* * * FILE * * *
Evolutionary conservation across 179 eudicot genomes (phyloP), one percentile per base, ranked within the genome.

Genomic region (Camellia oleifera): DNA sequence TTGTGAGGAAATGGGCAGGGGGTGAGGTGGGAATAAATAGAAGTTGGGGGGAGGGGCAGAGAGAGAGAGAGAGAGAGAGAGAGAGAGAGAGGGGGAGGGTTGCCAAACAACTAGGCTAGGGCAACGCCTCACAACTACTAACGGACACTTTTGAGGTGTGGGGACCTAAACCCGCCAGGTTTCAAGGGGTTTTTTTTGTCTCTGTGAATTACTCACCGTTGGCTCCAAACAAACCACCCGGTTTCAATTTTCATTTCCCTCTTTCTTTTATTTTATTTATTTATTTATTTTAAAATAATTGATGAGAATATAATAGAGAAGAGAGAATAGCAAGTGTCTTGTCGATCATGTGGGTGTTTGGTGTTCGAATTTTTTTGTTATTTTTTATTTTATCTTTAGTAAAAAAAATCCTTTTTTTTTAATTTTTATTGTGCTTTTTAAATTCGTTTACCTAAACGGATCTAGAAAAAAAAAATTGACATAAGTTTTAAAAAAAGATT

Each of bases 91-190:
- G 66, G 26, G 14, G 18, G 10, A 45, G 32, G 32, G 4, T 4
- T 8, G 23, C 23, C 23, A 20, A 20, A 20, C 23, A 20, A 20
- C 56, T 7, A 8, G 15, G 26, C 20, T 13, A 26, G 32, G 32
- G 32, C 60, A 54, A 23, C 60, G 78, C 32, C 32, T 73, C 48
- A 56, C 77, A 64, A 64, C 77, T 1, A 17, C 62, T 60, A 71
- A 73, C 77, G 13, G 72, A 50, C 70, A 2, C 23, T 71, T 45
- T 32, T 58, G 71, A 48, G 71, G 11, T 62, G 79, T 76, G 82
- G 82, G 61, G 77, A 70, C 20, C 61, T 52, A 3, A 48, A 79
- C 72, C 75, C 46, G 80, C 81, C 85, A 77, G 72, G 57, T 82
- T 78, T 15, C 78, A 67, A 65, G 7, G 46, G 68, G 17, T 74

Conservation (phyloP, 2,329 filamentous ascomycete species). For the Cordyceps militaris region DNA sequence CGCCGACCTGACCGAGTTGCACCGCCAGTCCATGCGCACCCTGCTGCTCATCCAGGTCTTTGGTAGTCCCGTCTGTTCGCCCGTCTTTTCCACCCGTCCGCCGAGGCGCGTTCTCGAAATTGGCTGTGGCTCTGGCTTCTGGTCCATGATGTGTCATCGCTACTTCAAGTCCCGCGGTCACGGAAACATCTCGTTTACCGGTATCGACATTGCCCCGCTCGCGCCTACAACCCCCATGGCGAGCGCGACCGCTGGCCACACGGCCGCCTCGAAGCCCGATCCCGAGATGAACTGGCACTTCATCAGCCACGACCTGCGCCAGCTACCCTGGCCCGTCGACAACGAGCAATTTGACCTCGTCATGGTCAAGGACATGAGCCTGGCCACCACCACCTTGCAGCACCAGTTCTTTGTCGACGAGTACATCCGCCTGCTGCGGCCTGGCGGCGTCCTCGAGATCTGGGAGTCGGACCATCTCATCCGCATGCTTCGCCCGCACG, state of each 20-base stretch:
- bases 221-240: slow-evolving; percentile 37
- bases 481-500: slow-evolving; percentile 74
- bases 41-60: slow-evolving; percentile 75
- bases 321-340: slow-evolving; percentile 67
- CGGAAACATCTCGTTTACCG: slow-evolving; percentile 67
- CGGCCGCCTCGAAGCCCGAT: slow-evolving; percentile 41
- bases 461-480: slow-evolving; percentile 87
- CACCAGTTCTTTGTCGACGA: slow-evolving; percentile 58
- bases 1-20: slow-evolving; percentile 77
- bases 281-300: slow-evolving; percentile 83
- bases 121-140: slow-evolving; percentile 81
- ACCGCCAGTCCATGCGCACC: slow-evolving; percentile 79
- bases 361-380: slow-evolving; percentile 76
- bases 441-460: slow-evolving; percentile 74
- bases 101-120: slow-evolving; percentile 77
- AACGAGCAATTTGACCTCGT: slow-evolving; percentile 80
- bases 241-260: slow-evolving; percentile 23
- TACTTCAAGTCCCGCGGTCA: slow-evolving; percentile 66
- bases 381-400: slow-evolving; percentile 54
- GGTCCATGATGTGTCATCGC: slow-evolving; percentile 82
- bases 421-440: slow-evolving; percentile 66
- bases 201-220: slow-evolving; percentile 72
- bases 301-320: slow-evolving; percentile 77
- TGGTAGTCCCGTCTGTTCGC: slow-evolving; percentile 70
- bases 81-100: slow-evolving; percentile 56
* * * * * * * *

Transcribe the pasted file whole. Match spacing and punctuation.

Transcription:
Evolutionary conservation across 179 eudicot genomes (phyloP), one percentile per base, ranked within the genome.

Genomic region (Camellia oleifera): DNA sequence TTGTGAGGAAATGGGCAGGGGGTGAGGTGGGAATAAATAGAAGTTGGGGGGAGGGGCAGAGAGAGAGAGAGAGAGAGAGAGAGAGAGAGAGGGGGAGGGTTGCCAAACAACTAGGCTAGGGCAACGCCTCACAACTACTAACGGACACTTTTGAGGTGTGGGGACCTAAACCCGCCAGGTTTCAAGGGGTTTTTTTTGTCTCTGTGAATTACTCACCGTTGGCTCCAAACAAACCACCCGGTTTCAATTTTCATTTCCCTCTTTCTTTTATTTTATTTATTTATTTATTTTAAAATAATTGATGAGAATATAATAGAGAAGAGAGAATAGCAAGTGTCTTGTCGATCATGTGGGTGTTTGGTGTTCGAATTTTTTTGTTATTTTTTATTTTATCTTTAGTAAAAAAAATCCTTTTTTTTTAATTTTTATTGTGCTTTTTAAATTCGTTTACCTAAACGGATCTAGAAAAAAAAAATTGACATAAGTTTTAAAAAAAGATT

Each of bases 91-190:
- G 66, G 26, G 14, G 18, G 10, A 45, G 32, G 32, G 4, T 4
- T 8, G 23, C 23, C 23, A 20, A 20, A 20, C 23, A 20, A 20
- C 56, T 7, A 8, G 15, G 26, C 20, T 13, A 26, G 32, G 32
- G 32, C 60, A 54, A 23, C 60, G 78, C 32, C 32, T 73, C 48
- A 56, C 77, A 64, A 64, C 77, T 1, A 17, C 62, T 60, A 71
- A 73, C 77, G 13, G 72, A 50, C 70, A 2, C 23, T 71, T 45
- T 32, T 58, G 71, A 48, G 71, G 11, T 62, G 79, T 76, G 82
- G 82, G 61, G 77, A 70, C 20, C 61, T 52, A 3, A 48, A 79
- C 72, C 75, C 46, G 80, C 81, C 85, A 77, G 72, G 57, T 82
- T 78, T 15, C 78, A 67, A 65, G 7, G 46, G 68, G 17, T 74

Conservation (phyloP, 2,329 filamentous ascomycete species). For the Cordyceps militaris region DNA sequence CGCCGACCTGACCGAGTTGCACCGCCAGTCCATGCGCACCCTGCTGCTCATCCAGGTCTTTGGTAGTCCCGTCTGTTCGCCCGTCTTTTCCACCCGTCCGCCGAGGCGCGTTCTCGAAATTGGCTGTGGCTCTGGCTTCTGGTCCATGATGTGTCATCGCTACTTCAAGTCCCGCGGTCACGGAAACATCTCGTTTACCGGTATCGACATTGCCCCGCTCGCGCCTACAACCCCCATGGCGAGCGCGACCGCTGGCCACACGGCCGCCTCGAAGCCCGATCCCGAGATGAACTGGCACTTCATCAGCCACGACCTGCGCCAGCTACCCTGGCCCGTCGACAACGAGCAATTTGACCTCGTCATGGTCAAGGACATGAGCCTGGCCACCACCACCTTGCAGCACCAGTTCTTTGTCGACGAGTACATCCGCCTGCTGCGGCCTGGCGGCGTCCTCGAGATCTGGGAGTCGGACCATCTCATCCGCATGCTTCGCCCGCACG, state of each 20-base stretch:
- bases 221-240: slow-evolving; percentile 37
- bases 481-500: slow-evolving; percentile 74
- bases 41-60: slow-evolving; percentile 75
- bases 321-340: slow-evolving; percentile 67
- CGGAAACATCTCGTTTACCG: slow-evolving; percentile 67
- CGGCCGCCTCGAAGCCCGAT: slow-evolving; percentile 41
- bases 461-480: slow-evolving; percentile 87
- CACCAGTTCTTTGTCGACGA: slow-evolving; percentile 58
- bases 1-20: slow-evolving; percentile 77
- bases 281-300: slow-evolving; percentile 83
- bases 121-140: slow-evolving; percentile 81
- ACCGCCAGTCCATGCGCACC: slow-evolving; percentile 79
- bases 361-380: slow-evolving; percentile 76
- bases 441-460: slow-evolving; percentile 74
- bases 101-120: slow-evolving; percentile 77
- AACGAGCAATTTGACCTCGT: slow-evolving; percentile 80
- bases 241-260: slow-evolving; percentile 23
- TACTTCAAGTCCCGCGGTCA: slow-evolving; percentile 66
- bases 381-400: slow-evolving; percentile 54
- GGTCCATGATGTGTCATCGC: slow-evolving; percentile 82
- bases 421-440: slow-evolving; percentile 66
- bases 201-220: slow-evolving; percentile 72
- bases 301-320: slow-evolving; percentile 77
- TGGTAGTCCCGTCTGTTCGC: slow-evolving; percentile 70
- bases 81-100: slow-evolving; percentile 56